That same year, “Spiderman” was in the movie theatres, complete with the smash theme song “Hero,” by Chad Kroeger and an ensemble of friends. Taking some time off from the hectic tour schedule, they released LIVE AT HOME, their first DVD that captured the usual live and behind the stage documentary material.
THE LONG ROAD, released in 2003 spawned five singles, starting with the five times platinum song, “Somday.” “Figured You Out,” which topped the Mainstream Rock Charts for 13 consecutive weeks, “See You at the Show,” “Feelin’ Way Too Damn Good” (#3 in the US and #1 in Canada), and “Because of You” followed suit.
Chad Kroeger found time in 2005 to start up his own record label, 604 Records, the same year ALL THE RIGHT REASONS was released. With new drummer Daniel Adair (formerly of 3 Doors Down) replacing the departed Ryan Videdal, the CDs, posters, and other parafanalia left the shelves just as fast as it arrived. It produced three US Hot 100 top 10 singles – “Photograph”, “If Everyone Cared” and “Rockstar.”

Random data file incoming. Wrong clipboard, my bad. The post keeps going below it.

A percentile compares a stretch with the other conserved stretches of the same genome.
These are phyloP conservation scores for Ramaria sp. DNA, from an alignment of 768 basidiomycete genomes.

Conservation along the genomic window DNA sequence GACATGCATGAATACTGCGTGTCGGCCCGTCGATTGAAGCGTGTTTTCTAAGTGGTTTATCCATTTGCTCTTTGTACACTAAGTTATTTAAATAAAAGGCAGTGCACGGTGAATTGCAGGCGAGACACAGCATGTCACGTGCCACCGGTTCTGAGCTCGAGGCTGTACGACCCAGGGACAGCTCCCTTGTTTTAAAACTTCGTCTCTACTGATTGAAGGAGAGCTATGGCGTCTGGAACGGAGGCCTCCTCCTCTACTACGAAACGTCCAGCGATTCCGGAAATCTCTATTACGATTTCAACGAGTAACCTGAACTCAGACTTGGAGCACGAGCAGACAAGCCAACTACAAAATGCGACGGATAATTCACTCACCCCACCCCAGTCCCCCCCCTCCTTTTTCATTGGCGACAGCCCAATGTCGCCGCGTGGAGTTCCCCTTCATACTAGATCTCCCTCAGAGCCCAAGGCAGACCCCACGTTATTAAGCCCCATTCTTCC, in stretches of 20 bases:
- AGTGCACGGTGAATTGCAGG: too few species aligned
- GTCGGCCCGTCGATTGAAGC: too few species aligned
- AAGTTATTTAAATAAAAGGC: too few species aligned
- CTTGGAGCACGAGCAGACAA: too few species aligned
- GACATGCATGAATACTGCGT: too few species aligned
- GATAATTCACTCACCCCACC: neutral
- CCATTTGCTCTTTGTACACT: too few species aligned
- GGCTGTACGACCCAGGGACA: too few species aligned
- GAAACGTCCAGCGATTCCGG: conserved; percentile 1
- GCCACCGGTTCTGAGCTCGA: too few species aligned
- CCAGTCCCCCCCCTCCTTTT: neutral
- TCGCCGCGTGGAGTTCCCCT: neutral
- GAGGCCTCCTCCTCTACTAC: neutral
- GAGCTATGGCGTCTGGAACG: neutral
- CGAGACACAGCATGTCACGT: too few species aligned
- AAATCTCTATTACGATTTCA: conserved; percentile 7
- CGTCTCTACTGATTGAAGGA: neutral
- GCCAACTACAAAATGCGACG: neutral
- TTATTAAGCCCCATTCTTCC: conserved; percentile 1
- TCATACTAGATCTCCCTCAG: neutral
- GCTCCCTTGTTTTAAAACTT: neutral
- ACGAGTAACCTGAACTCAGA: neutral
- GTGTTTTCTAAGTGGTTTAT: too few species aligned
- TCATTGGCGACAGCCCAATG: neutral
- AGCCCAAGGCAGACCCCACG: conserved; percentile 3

Singles number four and five – “Savin’ Me”, “Far Away” weren’t far behind, cracking the top 20. Three of these became U.S. Hot 100 top 10 singles. By that June, ATRR had sold over 7 million copies, and would eventually do 11 million. While still on the road in late 2006, they received an award at the World Music Awards for World’s Best Selling Rock Artist.
Produced with Mutt Lange in his Switzerland studio (AC/DC, Def Leppard, Shania Twain) over a few months starting in early 2008, Chad took the tapes to his converted-barn studio. The result was DARK HORSE, released that November. The first single “Gotta Be Somebody” was quickly followed up by “Something in Your Mouth” in time for the Xmas rush, where it reached #1 in Canada and the US, and #3 in the UK.